Cyber frameworks are a collection of best practices designed to provide a high-level overview of cybersecurity. Most CISOs use one or a combination of these frameworks to develop their cybersecurity strategies and map testing validation results for driving improvements. NIST Cybersecurity Framework (NIST CFW) and the MITRE ATT&CK Framework are the most common cybersecurity frameworks. The NIST CSF and the MITRE ATT&CK frameworks are essential tools for managing cybersecurity risks, but they differ in scope and focus. As a C-Suite executive, what should you know about the NIST Cybersecurity Framework and the MITRE ATT&CK Framework, and why each matters? Here are some key points C-Suite executives should know about each framework.
The NIST Cybersecurity Framework (CSF) was developed by the National Institute of Standards and Technology (NIST) to help organizations manage and reduce their cybersecurity risks. The framework was developed in response to Executive Order 13636, which called for a voluntary framework to improve the cybersecurity and resilience of critical infrastructure in the United States. The NIST CSF consists of guidelines, standards, and best practices that organizations can use to assess and improve their cybersecurity posture. It is designed to be flexible and adaptable so that organizations of all sizes and types can use it to manage their cybersecurity risks in a way that makes sense for their specific needs and circumstances.
These functions represent the key steps in a cybersecurity risk management process and are designed to help organizations address cybersecurity risks comprehensively and systematically.
The NIST CSF is widely used by organizations in both the public and private sectors, and it has become a key reference point for many cybersecurity professionals and policymakers. It is not a set of regulations but rather a set of guidelines and best practices that organizations can use to manage their cybersecurity risks in a way that is tailored to their specific needs and circumstances.
The MITRE ATT&CK Framework is a knowledge base of adversary tactics, techniques, and procedures (TTPs) based on real-world observations of cyber attacks. The MITRE Corporation developed it is a not-for-profit organization that operates research and development centers sponsored by the U.S. government.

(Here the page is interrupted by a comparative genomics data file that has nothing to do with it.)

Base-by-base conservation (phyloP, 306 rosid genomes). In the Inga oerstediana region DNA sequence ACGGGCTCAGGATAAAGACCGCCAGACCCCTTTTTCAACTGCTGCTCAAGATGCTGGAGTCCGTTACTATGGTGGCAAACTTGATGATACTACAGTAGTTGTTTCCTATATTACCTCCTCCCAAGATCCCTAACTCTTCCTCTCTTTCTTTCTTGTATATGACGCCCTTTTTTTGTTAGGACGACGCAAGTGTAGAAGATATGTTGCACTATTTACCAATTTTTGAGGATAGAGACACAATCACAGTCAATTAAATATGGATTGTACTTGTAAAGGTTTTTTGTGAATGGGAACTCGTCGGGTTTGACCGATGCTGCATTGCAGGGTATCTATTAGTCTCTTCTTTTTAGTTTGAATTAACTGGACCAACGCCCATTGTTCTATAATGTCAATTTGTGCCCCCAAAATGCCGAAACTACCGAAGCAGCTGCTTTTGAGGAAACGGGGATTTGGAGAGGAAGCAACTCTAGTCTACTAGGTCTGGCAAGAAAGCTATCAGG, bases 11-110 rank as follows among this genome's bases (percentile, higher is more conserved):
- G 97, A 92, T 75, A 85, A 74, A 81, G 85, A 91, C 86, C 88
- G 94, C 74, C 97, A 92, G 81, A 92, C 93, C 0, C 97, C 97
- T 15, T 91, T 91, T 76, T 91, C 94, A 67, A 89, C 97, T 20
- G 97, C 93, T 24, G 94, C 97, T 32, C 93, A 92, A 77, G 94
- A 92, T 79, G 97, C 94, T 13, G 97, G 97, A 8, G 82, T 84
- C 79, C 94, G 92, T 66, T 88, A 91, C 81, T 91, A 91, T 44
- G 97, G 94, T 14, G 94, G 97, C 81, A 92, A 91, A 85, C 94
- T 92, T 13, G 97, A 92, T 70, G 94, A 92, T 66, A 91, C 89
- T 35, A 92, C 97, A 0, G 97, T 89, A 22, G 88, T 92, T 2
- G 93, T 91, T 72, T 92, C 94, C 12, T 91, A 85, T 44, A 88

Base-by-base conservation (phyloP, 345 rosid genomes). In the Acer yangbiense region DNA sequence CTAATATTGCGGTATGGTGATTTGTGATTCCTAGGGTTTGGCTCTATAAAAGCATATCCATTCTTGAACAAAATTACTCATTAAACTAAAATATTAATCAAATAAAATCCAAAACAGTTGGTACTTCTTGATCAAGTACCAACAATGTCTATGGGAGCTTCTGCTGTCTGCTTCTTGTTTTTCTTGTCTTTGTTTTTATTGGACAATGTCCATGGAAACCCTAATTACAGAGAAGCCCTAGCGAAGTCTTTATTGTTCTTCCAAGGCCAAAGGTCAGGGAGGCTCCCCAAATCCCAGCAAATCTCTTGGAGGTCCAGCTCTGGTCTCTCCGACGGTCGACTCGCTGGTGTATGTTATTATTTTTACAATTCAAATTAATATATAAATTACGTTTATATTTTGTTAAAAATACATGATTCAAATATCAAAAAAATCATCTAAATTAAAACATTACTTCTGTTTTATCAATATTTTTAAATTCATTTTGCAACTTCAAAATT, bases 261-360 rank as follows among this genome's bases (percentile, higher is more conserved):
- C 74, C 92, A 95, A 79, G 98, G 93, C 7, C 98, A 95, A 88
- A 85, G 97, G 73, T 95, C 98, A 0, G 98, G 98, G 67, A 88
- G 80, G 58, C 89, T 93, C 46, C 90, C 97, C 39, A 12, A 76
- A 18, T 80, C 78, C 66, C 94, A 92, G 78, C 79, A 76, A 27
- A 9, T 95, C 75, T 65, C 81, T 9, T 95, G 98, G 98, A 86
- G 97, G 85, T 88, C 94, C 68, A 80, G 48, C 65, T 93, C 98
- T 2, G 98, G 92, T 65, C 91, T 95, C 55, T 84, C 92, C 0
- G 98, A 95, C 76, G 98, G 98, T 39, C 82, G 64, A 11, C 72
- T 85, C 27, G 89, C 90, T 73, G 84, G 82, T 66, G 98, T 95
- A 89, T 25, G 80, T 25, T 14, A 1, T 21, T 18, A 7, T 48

The goal of the MITRE ATT&CK Framework is to provide a common language and methodology for describing and analyzing cyber threats to help organizations better understand and defend against them. It does this by breaking down the entire attack lifecycle into discrete stages and providing a comprehensive list of the TTPs that adversaries use at each stage. This allows organizations to understand the individual tactics that attackers use and how those tactics fit into the broader context of an attack.
The MITRE ATT&CK Framework is organized into several categories: initial access, execution, persistence, privilege escalation, defense evasion, credential access, discovery, lateral movement, collection, exfiltration, and command and control. For each category, the framework provides a list of TTPs that adversaries use to carry out attacks and information about how those TTPs can be detected and mitigated.
The MITRE ATT&CK Framework is widely used by cybersecurity professionals and organizations to better understand and defend against cyber threats. It is also used by government agencies, such as the U.S. Department of Defense, to inform their cybersecurity strategies and planning.
The NIST CFW and MITRE ATT&CK are complementary frameworks required to define, operationalize and implement a meaningful cybersecurity strategy. The NIST CFW provides a high-level cyber security operation model. MITRE ATT&CK provides the tactical mapping of cyber security tools, processes, and techniques required to build a world-class cyber operations team. Here are five ways these cybersecurity frameworks work together to build a better cybersecurity program:
At the heart of these frameworks is the need to test and validate your people, processes, and technology. Obviously, CISOs and other C-Suite executives do not want to run testing for attacks and breaches that can compromise production environments. This is why the US Cyber Command, leading financial companies, and thousands of other organizations deploying a cyber range can help support the NIST Cybersecurity Framework and the MITRE ATT&CK Framework in several ways.
As C-suite executives are asked hard and demanding questions from their boards, auditors, insurers, customers, and supply-chain partners using cyber ranges to test and validate your cyber security strategy against the NIST CSF and MITRE ATT&CK frameworks with provide your company with analytics required to make informed decisions, balance cyber spending vs. business risks and provide the evidence-based reporting to prove your team is a prudent and effective cybersecurity partner.
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